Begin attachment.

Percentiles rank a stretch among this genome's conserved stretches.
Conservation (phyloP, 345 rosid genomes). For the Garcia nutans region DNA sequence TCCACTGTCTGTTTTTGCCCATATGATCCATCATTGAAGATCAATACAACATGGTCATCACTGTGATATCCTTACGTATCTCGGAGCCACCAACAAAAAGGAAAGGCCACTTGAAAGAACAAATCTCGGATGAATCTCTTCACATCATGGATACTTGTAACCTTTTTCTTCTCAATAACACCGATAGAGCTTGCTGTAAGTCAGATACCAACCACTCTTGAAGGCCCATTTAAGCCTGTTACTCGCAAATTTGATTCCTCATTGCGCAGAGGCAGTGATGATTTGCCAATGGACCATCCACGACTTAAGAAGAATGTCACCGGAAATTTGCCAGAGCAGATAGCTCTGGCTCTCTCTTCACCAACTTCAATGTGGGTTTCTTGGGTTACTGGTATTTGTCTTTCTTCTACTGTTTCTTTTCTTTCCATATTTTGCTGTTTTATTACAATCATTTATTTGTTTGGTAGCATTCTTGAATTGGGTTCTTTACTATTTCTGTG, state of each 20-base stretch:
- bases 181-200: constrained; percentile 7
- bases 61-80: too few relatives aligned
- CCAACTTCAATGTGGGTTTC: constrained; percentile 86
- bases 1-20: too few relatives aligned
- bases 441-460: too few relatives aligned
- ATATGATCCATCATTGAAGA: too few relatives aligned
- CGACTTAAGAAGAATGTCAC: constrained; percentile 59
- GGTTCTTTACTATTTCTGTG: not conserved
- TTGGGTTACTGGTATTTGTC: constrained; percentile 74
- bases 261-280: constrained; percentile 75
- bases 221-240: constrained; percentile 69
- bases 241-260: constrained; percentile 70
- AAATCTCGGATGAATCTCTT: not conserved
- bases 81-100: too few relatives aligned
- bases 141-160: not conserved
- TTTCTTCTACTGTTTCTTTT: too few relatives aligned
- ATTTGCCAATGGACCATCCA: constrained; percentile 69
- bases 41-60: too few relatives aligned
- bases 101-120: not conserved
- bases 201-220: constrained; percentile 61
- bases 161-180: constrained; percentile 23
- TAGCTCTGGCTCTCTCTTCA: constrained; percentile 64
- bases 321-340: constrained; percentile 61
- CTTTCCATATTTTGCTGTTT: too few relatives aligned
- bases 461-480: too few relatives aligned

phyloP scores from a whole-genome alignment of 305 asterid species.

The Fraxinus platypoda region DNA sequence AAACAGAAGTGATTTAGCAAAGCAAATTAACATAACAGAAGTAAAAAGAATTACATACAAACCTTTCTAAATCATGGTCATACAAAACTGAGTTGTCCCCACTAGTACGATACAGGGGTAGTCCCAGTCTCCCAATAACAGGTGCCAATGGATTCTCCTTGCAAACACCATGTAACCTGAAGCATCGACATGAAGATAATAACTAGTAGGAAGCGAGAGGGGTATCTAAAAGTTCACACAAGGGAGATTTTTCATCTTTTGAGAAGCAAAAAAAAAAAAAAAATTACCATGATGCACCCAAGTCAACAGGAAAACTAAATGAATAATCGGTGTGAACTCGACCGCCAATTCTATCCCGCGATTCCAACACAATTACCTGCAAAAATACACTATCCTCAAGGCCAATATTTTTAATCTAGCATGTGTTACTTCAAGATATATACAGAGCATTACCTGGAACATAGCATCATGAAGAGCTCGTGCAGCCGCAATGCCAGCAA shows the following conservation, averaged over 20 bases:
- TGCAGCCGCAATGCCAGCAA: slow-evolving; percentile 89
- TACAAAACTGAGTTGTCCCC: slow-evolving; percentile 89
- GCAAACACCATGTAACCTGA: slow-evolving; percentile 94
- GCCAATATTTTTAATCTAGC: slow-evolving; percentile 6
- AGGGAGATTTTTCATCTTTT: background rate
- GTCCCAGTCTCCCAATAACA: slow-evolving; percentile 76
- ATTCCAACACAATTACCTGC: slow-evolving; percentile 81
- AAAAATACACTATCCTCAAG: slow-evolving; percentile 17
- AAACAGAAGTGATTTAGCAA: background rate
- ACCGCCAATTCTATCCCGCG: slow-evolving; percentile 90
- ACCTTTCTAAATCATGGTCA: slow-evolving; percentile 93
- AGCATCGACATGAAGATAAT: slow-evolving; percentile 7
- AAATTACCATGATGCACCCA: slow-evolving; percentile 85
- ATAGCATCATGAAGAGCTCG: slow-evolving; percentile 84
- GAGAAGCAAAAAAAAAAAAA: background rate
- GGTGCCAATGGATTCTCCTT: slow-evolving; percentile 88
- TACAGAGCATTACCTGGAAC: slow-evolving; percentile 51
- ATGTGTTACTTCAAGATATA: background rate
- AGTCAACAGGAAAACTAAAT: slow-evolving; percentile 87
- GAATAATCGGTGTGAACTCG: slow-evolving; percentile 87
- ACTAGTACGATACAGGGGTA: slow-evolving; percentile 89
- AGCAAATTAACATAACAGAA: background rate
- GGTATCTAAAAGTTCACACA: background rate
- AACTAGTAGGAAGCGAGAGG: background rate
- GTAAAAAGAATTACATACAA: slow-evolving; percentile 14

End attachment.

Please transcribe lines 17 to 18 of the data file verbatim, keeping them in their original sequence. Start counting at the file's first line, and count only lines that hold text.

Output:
- bases 141-160: not conserved
- TTTCTTCTACTGTTTCTTTT: too few relatives aligned